Data from: Using the Mus musculus hybrid zone to assess covariation and genetic architecture of limb bone lengths
Contributors: Skrabar, Neva, Turner, Leslie M., Pallares, Luisa F., Harr, Bettina, Tautz, Diethard
... Two subspecies of the house mouse, Mus musculus domesticus and Mus musculus musculus, meet in a narrow contact zone across Europe. Mice in the hybrid zone are highly admixed, representing the full range of mixed ancestry from the two subspecies. Given the distinct morphologies of these subspecies, these natural hybrids can be used for genome-wide association mapping at sufficiently high resolution to directly infer candidate genes. We focus here on limb bone length differences, which is of special interest for understanding the evolution of developmentally correlated traits. We used 172 first-generation descendants of wild-caught mice from the hybrid zone to measure the length of stylopod (humerus / femur), zeugopod (ulna / tibia) and autopod (metacarpal / metatarsal) elements in skeletal CT scans. We find phenotypic covariation between limb elements in the hybrids similar to patterns previously described in M. m. domesticus inbred strains, suggesting that the hybrid genotypes do not influence the covariation pattern in a major way. Mapping was performed using 143,592 SNPs and identified several genomic regions associated with length differences in each bone. Each candidate region explains only a small proportion of phenotypic variance, suggesting that bone length is highly polygenic. None of the candidate regions includes the canonical genes known to control embryonic limb development. Instead, we are able to identify candidate genes with known roles in osteoblast differentiation and bone structure determination, as well as recently evolved genes of, as yet, unknown function.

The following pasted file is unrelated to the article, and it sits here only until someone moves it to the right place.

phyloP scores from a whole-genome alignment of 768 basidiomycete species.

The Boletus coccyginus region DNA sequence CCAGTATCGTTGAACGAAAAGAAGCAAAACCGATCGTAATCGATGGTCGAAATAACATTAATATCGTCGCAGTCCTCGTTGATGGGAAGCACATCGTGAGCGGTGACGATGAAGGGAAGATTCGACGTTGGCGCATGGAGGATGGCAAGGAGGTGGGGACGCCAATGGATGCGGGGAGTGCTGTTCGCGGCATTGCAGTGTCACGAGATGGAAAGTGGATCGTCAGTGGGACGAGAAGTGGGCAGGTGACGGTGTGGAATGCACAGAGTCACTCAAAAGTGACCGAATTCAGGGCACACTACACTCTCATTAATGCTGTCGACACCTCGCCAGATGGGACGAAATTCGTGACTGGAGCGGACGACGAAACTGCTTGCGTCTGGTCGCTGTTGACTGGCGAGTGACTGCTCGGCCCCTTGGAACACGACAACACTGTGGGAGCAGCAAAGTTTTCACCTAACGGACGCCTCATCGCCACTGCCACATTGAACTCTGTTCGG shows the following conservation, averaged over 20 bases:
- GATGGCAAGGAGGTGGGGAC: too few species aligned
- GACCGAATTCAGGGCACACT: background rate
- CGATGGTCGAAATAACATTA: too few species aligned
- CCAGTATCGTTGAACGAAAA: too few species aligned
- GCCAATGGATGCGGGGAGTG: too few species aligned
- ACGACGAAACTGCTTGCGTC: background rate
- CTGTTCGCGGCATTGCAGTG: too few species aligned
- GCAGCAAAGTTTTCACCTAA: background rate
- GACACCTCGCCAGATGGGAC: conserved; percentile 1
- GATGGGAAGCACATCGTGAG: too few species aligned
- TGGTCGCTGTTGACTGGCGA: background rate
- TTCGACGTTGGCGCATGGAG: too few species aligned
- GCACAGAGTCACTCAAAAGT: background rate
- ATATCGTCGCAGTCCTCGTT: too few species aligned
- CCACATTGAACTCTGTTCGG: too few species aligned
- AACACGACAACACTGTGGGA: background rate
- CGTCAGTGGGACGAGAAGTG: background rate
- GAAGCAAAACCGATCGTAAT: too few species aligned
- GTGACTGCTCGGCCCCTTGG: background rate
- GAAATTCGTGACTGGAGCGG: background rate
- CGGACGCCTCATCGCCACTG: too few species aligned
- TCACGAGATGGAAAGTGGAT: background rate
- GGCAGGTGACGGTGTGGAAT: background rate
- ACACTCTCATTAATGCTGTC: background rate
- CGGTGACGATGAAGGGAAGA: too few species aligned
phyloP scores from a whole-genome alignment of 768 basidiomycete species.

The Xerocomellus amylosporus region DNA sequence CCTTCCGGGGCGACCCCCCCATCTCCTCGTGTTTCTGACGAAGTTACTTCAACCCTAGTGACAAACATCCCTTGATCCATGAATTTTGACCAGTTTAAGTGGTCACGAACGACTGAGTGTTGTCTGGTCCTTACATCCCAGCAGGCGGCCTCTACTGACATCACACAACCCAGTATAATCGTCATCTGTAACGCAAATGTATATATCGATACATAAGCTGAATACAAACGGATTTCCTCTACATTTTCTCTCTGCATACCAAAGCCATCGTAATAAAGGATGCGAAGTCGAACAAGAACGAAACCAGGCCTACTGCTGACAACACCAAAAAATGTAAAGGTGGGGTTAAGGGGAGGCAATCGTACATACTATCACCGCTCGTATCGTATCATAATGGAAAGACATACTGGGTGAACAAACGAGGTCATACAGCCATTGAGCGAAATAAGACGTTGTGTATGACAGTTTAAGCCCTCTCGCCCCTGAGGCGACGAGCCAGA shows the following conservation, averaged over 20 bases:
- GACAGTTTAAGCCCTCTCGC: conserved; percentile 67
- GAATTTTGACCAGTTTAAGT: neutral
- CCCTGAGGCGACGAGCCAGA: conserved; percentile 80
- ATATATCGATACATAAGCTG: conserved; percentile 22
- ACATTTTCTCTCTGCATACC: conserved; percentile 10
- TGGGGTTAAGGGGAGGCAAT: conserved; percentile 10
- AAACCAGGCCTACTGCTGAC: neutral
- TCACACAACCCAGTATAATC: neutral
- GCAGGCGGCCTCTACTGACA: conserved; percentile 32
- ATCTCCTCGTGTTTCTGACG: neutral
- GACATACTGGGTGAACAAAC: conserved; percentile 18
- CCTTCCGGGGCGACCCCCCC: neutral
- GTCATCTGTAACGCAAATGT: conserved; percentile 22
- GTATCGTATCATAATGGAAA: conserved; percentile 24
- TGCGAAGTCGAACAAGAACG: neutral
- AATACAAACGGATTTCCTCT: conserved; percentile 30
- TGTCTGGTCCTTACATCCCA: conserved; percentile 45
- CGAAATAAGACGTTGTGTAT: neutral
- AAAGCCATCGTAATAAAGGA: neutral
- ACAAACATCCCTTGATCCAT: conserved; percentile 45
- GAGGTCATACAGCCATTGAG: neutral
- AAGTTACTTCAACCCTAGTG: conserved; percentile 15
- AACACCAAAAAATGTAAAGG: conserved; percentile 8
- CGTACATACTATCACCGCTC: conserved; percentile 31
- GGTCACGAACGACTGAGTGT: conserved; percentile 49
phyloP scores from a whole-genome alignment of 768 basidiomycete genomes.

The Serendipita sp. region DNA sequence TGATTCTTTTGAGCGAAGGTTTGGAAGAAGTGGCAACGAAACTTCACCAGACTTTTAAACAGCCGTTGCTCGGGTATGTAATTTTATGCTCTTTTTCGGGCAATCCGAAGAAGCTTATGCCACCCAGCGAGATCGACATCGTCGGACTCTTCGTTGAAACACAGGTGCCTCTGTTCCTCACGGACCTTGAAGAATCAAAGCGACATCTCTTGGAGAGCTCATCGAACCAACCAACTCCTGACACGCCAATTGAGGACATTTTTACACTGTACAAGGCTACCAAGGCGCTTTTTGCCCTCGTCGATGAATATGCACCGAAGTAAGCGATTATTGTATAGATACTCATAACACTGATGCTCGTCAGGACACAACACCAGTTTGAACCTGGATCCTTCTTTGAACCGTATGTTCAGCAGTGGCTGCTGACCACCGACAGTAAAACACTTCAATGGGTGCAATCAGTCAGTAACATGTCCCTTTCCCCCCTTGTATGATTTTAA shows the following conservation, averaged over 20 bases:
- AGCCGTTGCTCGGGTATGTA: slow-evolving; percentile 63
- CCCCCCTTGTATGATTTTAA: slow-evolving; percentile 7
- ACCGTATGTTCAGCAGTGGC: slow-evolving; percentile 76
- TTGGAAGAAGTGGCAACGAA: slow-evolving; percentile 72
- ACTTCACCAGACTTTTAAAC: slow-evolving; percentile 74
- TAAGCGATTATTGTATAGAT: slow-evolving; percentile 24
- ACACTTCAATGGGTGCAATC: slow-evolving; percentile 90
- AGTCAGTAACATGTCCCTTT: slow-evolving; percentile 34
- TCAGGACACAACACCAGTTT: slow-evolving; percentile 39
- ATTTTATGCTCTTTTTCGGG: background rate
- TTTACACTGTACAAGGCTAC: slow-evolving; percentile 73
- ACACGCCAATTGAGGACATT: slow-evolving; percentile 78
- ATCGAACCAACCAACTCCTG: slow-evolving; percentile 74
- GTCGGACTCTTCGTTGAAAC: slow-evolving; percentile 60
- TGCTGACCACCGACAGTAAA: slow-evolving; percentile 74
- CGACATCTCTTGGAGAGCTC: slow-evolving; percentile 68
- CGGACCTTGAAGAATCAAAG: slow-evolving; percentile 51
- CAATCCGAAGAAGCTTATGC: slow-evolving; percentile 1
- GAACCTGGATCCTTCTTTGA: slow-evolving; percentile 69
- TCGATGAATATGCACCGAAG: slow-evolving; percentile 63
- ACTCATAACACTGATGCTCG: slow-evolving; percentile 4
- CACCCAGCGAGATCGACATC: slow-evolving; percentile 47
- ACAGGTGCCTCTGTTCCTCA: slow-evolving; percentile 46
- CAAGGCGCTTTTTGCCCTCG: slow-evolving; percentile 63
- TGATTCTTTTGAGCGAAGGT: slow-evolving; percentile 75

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Data from: How sea-level change mediates genetic divergence in coastal species across regions with varying tectonic and sediment processes
Contributors: Dolby, Greer A., Ellingson, Ryan A., Findley, Lloyd T., Jacobs, David K.
... Plate tectonics and sediment processes control regional continental shelf topography. We examine the genetic consequences of how glacial-associated sea-level change interacted with variable near-shore topography since the last glaciation. We reconstructed the size and distribution of areas suitable for tidal estuary formation from the Last Glacial Maximum, ~20 thousand years ago, to present from San Francisco, California, USA (~38 °N) to Reforma, Sinaloa, Mexico (~25 °N). We assessed range-wide genetic structure and diversity of three co-distributed tidal estuarine fishes (California Killifish, Shadow Goby, Longjaw Mudsucker) along ~4,600 km using mitochondrial control region and cytB sequence, and 16–20 microsatellite loci from a total of 524 individuals. Results show that glacial-associated sea-level change limited estuarine habitat to few, widely separated refugia at glacial lowstand, and present-day genetic clades were sourced from specific refugia. Habitat increased during postglacial sea-level rise and refugial populations admixed in newly formed habitats. Continental shelves with active tectonics and/or low sediment supply were steep and hosted fewer, smaller refugia with more genetically differentiated populations than on broader shelves. Approximate Bayesian computation favored the refuge-recolonization scenarios from habitat models over isolation by distance and seaway alternatives, indicating isolation at lowstand is a major diversification mechanism among estuarine (and perhaps other) coastal species. Because sea-level change is a global phenomenon, we suggest this top-down physical control of extirpation-isolation-recolonization may be an important driver of genetic diversification in coastal taxa inhabiting other topographically complex coasts globally during the Mid- to Late Pleistocene and deeper timescales.